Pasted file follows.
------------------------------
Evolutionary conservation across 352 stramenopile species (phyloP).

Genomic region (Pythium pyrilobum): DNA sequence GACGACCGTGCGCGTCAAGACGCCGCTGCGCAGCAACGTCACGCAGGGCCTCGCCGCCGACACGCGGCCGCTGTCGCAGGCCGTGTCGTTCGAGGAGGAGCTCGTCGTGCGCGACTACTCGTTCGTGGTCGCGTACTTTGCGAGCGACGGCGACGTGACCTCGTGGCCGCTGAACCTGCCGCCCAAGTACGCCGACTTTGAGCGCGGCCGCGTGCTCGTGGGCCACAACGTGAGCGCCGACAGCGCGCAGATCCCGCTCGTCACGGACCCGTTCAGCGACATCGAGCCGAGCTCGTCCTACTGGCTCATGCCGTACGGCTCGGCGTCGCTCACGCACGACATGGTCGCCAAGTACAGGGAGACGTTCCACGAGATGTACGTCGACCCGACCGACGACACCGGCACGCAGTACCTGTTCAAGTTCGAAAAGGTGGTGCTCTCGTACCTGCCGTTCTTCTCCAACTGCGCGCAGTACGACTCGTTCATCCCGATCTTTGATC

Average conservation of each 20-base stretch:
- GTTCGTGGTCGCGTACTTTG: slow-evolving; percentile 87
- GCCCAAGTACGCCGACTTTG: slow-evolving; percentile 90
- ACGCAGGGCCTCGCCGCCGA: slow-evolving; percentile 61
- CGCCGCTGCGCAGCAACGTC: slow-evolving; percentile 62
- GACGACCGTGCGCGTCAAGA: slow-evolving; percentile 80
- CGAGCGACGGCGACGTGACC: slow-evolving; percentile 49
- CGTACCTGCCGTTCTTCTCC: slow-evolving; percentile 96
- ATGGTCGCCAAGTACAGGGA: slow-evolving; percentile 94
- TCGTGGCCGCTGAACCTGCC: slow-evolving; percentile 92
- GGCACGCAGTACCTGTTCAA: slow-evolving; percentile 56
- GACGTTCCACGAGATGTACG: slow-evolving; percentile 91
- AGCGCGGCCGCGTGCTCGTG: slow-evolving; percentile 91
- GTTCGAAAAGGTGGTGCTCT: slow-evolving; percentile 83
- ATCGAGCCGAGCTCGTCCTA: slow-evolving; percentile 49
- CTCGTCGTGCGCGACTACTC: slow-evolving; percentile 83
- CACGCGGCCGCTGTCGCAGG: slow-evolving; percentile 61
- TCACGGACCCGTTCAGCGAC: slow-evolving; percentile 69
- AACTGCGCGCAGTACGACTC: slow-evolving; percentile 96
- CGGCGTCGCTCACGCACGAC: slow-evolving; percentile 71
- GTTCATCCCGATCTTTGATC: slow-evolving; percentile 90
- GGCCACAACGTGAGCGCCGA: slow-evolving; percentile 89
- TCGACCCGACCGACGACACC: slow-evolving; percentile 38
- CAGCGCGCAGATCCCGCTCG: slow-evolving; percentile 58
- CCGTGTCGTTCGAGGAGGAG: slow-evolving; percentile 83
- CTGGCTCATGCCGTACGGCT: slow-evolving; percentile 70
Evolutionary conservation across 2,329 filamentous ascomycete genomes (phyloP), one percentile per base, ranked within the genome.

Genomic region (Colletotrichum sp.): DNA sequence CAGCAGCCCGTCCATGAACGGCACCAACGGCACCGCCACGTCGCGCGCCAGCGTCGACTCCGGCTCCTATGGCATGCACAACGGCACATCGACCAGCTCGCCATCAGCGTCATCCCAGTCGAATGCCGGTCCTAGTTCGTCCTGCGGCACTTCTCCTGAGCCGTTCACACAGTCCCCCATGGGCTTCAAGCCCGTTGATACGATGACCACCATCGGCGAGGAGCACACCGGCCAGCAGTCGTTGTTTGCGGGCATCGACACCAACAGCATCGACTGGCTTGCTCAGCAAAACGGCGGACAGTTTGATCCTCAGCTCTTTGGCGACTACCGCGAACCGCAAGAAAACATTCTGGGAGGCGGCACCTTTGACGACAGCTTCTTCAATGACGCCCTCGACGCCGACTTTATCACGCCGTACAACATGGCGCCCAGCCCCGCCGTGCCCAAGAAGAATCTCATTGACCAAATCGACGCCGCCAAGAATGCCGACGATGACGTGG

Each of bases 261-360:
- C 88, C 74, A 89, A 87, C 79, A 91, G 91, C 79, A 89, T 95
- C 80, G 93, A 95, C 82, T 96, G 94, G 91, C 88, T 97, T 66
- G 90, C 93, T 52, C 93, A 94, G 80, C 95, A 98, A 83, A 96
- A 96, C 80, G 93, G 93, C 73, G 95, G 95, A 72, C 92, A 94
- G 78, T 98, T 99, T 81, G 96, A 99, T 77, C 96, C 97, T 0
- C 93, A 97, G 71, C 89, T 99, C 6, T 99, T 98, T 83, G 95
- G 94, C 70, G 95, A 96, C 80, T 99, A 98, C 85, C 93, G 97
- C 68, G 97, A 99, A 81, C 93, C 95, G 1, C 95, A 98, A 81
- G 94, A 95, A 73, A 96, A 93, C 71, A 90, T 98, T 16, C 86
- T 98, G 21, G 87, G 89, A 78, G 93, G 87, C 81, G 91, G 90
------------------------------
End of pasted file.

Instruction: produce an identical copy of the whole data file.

Evolutionary conservation across 352 stramenopile species (phyloP).

Genomic region (Pythium pyrilobum): DNA sequence GACGACCGTGCGCGTCAAGACGCCGCTGCGCAGCAACGTCACGCAGGGCCTCGCCGCCGACACGCGGCCGCTGTCGCAGGCCGTGTCGTTCGAGGAGGAGCTCGTCGTGCGCGACTACTCGTTCGTGGTCGCGTACTTTGCGAGCGACGGCGACGTGACCTCGTGGCCGCTGAACCTGCCGCCCAAGTACGCCGACTTTGAGCGCGGCCGCGTGCTCGTGGGCCACAACGTGAGCGCCGACAGCGCGCAGATCCCGCTCGTCACGGACCCGTTCAGCGACATCGAGCCGAGCTCGTCCTACTGGCTCATGCCGTACGGCTCGGCGTCGCTCACGCACGACATGGTCGCCAAGTACAGGGAGACGTTCCACGAGATGTACGTCGACCCGACCGACGACACCGGCACGCAGTACCTGTTCAAGTTCGAAAAGGTGGTGCTCTCGTACCTGCCGTTCTTCTCCAACTGCGCGCAGTACGACTCGTTCATCCCGATCTTTGATC

Average conservation of each 20-base stretch:
- GTTCGTGGTCGCGTACTTTG: slow-evolving; percentile 87
- GCCCAAGTACGCCGACTTTG: slow-evolving; percentile 90
- ACGCAGGGCCTCGCCGCCGA: slow-evolving; percentile 61
- CGCCGCTGCGCAGCAACGTC: slow-evolving; percentile 62
- GACGACCGTGCGCGTCAAGA: slow-evolving; percentile 80
- CGAGCGACGGCGACGTGACC: slow-evolving; percentile 49
- CGTACCTGCCGTTCTTCTCC: slow-evolving; percentile 96
- ATGGTCGCCAAGTACAGGGA: slow-evolving; percentile 94
- TCGTGGCCGCTGAACCTGCC: slow-evolving; percentile 92
- GGCACGCAGTACCTGTTCAA: slow-evolving; percentile 56
- GACGTTCCACGAGATGTACG: slow-evolving; percentile 91
- AGCGCGGCCGCGTGCTCGTG: slow-evolving; percentile 91
- GTTCGAAAAGGTGGTGCTCT: slow-evolving; percentile 83
- ATCGAGCCGAGCTCGTCCTA: slow-evolving; percentile 49
- CTCGTCGTGCGCGACTACTC: slow-evolving; percentile 83
- CACGCGGCCGCTGTCGCAGG: slow-evolving; percentile 61
- TCACGGACCCGTTCAGCGAC: slow-evolving; percentile 69
- AACTGCGCGCAGTACGACTC: slow-evolving; percentile 96
- CGGCGTCGCTCACGCACGAC: slow-evolving; percentile 71
- GTTCATCCCGATCTTTGATC: slow-evolving; percentile 90
- GGCCACAACGTGAGCGCCGA: slow-evolving; percentile 89
- TCGACCCGACCGACGACACC: slow-evolving; percentile 38
- CAGCGCGCAGATCCCGCTCG: slow-evolving; percentile 58
- CCGTGTCGTTCGAGGAGGAG: slow-evolving; percentile 83
- CTGGCTCATGCCGTACGGCT: slow-evolving; percentile 70
Evolutionary conservation across 2,329 filamentous ascomycete genomes (phyloP), one percentile per base, ranked within the genome.

Genomic region (Colletotrichum sp.): DNA sequence CAGCAGCCCGTCCATGAACGGCACCAACGGCACCGCCACGTCGCGCGCCAGCGTCGACTCCGGCTCCTATGGCATGCACAACGGCACATCGACCAGCTCGCCATCAGCGTCATCCCAGTCGAATGCCGGTCCTAGTTCGTCCTGCGGCACTTCTCCTGAGCCGTTCACACAGTCCCCCATGGGCTTCAAGCCCGTTGATACGATGACCACCATCGGCGAGGAGCACACCGGCCAGCAGTCGTTGTTTGCGGGCATCGACACCAACAGCATCGACTGGCTTGCTCAGCAAAACGGCGGACAGTTTGATCCTCAGCTCTTTGGCGACTACCGCGAACCGCAAGAAAACATTCTGGGAGGCGGCACCTTTGACGACAGCTTCTTCAATGACGCCCTCGACGCCGACTTTATCACGCCGTACAACATGGCGCCCAGCCCCGCCGTGCCCAAGAAGAATCTCATTGACCAAATCGACGCCGCCAAGAATGCCGACGATGACGTGG

Each of bases 261-360:
- C 88, C 74, A 89, A 87, C 79, A 91, G 91, C 79, A 89, T 95
- C 80, G 93, A 95, C 82, T 96, G 94, G 91, C 88, T 97, T 66
- G 90, C 93, T 52, C 93, A 94, G 80, C 95, A 98, A 83, A 96
- A 96, C 80, G 93, G 93, C 73, G 95, G 95, A 72, C 92, A 94
- G 78, T 98, T 99, T 81, G 96, A 99, T 77, C 96, C 97, T 0
- C 93, A 97, G 71, C 89, T 99, C 6, T 99, T 98, T 83, G 95
- G 94, C 70, G 95, A 96, C 80, T 99, A 98, C 85, C 93, G 97
- C 68, G 97, A 99, A 81, C 93, C 95, G 1, C 95, A 98, A 81
- G 94, A 95, A 73, A 96, A 93, C 71, A 90, T 98, T 16, C 86
- T 98, G 21, G 87, G 89, A 78, G 93, G 87, C 81, G 91, G 90